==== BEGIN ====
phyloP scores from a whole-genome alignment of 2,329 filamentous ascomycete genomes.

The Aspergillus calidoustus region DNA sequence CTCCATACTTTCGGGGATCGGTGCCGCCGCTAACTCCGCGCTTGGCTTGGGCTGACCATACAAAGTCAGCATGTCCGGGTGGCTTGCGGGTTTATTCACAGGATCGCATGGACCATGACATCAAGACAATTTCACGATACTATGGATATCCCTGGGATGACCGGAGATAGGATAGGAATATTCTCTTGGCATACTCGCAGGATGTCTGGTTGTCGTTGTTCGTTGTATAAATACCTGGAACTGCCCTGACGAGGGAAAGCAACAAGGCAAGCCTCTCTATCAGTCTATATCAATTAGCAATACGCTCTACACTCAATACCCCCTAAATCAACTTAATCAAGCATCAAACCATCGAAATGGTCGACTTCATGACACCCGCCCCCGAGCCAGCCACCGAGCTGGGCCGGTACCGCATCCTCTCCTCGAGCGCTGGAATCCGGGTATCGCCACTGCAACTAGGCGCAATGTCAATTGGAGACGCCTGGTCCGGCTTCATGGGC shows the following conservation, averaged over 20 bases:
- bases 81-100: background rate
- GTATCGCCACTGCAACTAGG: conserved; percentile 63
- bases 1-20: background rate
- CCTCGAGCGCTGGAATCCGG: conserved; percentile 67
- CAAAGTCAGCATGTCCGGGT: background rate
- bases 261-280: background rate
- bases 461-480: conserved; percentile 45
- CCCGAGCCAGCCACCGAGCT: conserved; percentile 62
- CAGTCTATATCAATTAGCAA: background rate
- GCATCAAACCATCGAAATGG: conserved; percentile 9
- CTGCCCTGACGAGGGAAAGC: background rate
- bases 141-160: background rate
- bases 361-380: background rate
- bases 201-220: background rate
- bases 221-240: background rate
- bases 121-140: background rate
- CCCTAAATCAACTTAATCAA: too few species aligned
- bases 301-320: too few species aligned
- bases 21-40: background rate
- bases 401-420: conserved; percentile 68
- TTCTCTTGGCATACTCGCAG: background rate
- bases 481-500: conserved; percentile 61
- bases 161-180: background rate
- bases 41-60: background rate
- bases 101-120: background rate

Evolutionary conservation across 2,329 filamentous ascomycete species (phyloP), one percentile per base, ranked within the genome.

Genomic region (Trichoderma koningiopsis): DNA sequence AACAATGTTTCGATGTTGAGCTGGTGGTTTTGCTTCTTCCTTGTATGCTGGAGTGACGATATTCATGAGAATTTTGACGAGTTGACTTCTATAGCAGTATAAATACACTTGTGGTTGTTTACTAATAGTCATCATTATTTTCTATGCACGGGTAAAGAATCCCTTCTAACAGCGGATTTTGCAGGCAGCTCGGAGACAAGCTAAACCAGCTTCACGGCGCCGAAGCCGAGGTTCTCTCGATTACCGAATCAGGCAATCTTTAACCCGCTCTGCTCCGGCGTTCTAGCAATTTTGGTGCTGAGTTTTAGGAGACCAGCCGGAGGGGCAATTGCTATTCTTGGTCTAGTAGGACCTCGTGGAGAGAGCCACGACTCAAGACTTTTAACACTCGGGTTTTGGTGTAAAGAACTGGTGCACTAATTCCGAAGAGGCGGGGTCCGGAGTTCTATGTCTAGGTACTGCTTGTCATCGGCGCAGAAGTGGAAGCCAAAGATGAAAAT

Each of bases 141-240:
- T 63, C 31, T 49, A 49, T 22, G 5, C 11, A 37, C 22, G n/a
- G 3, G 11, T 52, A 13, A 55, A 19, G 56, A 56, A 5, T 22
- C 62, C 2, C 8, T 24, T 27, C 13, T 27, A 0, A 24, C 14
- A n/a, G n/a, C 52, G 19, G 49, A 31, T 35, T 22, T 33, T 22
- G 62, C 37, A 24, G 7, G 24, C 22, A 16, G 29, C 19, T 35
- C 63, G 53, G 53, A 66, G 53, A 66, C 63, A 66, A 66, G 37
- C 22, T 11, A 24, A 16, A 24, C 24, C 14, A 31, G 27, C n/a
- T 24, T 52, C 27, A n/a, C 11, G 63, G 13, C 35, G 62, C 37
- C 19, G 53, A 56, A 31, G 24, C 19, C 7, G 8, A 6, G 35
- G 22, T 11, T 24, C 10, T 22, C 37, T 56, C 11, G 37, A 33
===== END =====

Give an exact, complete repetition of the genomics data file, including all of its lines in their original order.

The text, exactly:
phyloP scores from a whole-genome alignment of 2,329 filamentous ascomycete genomes.

The Aspergillus calidoustus region DNA sequence CTCCATACTTTCGGGGATCGGTGCCGCCGCTAACTCCGCGCTTGGCTTGGGCTGACCATACAAAGTCAGCATGTCCGGGTGGCTTGCGGGTTTATTCACAGGATCGCATGGACCATGACATCAAGACAATTTCACGATACTATGGATATCCCTGGGATGACCGGAGATAGGATAGGAATATTCTCTTGGCATACTCGCAGGATGTCTGGTTGTCGTTGTTCGTTGTATAAATACCTGGAACTGCCCTGACGAGGGAAAGCAACAAGGCAAGCCTCTCTATCAGTCTATATCAATTAGCAATACGCTCTACACTCAATACCCCCTAAATCAACTTAATCAAGCATCAAACCATCGAAATGGTCGACTTCATGACACCCGCCCCCGAGCCAGCCACCGAGCTGGGCCGGTACCGCATCCTCTCCTCGAGCGCTGGAATCCGGGTATCGCCACTGCAACTAGGCGCAATGTCAATTGGAGACGCCTGGTCCGGCTTCATGGGC shows the following conservation, averaged over 20 bases:
- bases 81-100: background rate
- GTATCGCCACTGCAACTAGG: conserved; percentile 63
- bases 1-20: background rate
- CCTCGAGCGCTGGAATCCGG: conserved; percentile 67
- CAAAGTCAGCATGTCCGGGT: background rate
- bases 261-280: background rate
- bases 461-480: conserved; percentile 45
- CCCGAGCCAGCCACCGAGCT: conserved; percentile 62
- CAGTCTATATCAATTAGCAA: background rate
- GCATCAAACCATCGAAATGG: conserved; percentile 9
- CTGCCCTGACGAGGGAAAGC: background rate
- bases 141-160: background rate
- bases 361-380: background rate
- bases 201-220: background rate
- bases 221-240: background rate
- bases 121-140: background rate
- CCCTAAATCAACTTAATCAA: too few species aligned
- bases 301-320: too few species aligned
- bases 21-40: background rate
- bases 401-420: conserved; percentile 68
- TTCTCTTGGCATACTCGCAG: background rate
- bases 481-500: conserved; percentile 61
- bases 161-180: background rate
- bases 41-60: background rate
- bases 101-120: background rate

Evolutionary conservation across 2,329 filamentous ascomycete species (phyloP), one percentile per base, ranked within the genome.

Genomic region (Trichoderma koningiopsis): DNA sequence AACAATGTTTCGATGTTGAGCTGGTGGTTTTGCTTCTTCCTTGTATGCTGGAGTGACGATATTCATGAGAATTTTGACGAGTTGACTTCTATAGCAGTATAAATACACTTGTGGTTGTTTACTAATAGTCATCATTATTTTCTATGCACGGGTAAAGAATCCCTTCTAACAGCGGATTTTGCAGGCAGCTCGGAGACAAGCTAAACCAGCTTCACGGCGCCGAAGCCGAGGTTCTCTCGATTACCGAATCAGGCAATCTTTAACCCGCTCTGCTCCGGCGTTCTAGCAATTTTGGTGCTGAGTTTTAGGAGACCAGCCGGAGGGGCAATTGCTATTCTTGGTCTAGTAGGACCTCGTGGAGAGAGCCACGACTCAAGACTTTTAACACTCGGGTTTTGGTGTAAAGAACTGGTGCACTAATTCCGAAGAGGCGGGGTCCGGAGTTCTATGTCTAGGTACTGCTTGTCATCGGCGCAGAAGTGGAAGCCAAAGATGAAAAT

Each of bases 141-240:
- T 63, C 31, T 49, A 49, T 22, G 5, C 11, A 37, C 22, G n/a
- G 3, G 11, T 52, A 13, A 55, A 19, G 56, A 56, A 5, T 22
- C 62, C 2, C 8, T 24, T 27, C 13, T 27, A 0, A 24, C 14
- A n/a, G n/a, C 52, G 19, G 49, A 31, T 35, T 22, T 33, T 22
- G 62, C 37, A 24, G 7, G 24, C 22, A 16, G 29, C 19, T 35
- C 63, G 53, G 53, A 66, G 53, A 66, C 63, A 66, A 66, G 37
- C 22, T 11, A 24, A 16, A 24, C 24, C 14, A 31, G 27, C n/a
- T 24, T 52, C 27, A n/a, C 11, G 63, G 13, C 35, G 62, C 37
- C 19, G 53, A 56, A 31, G 24, C 19, C 7, G 8, A 6, G 35
- G 22, T 11, T 24, C 10, T 22, C 37, T 56, C 11, G 37, A 33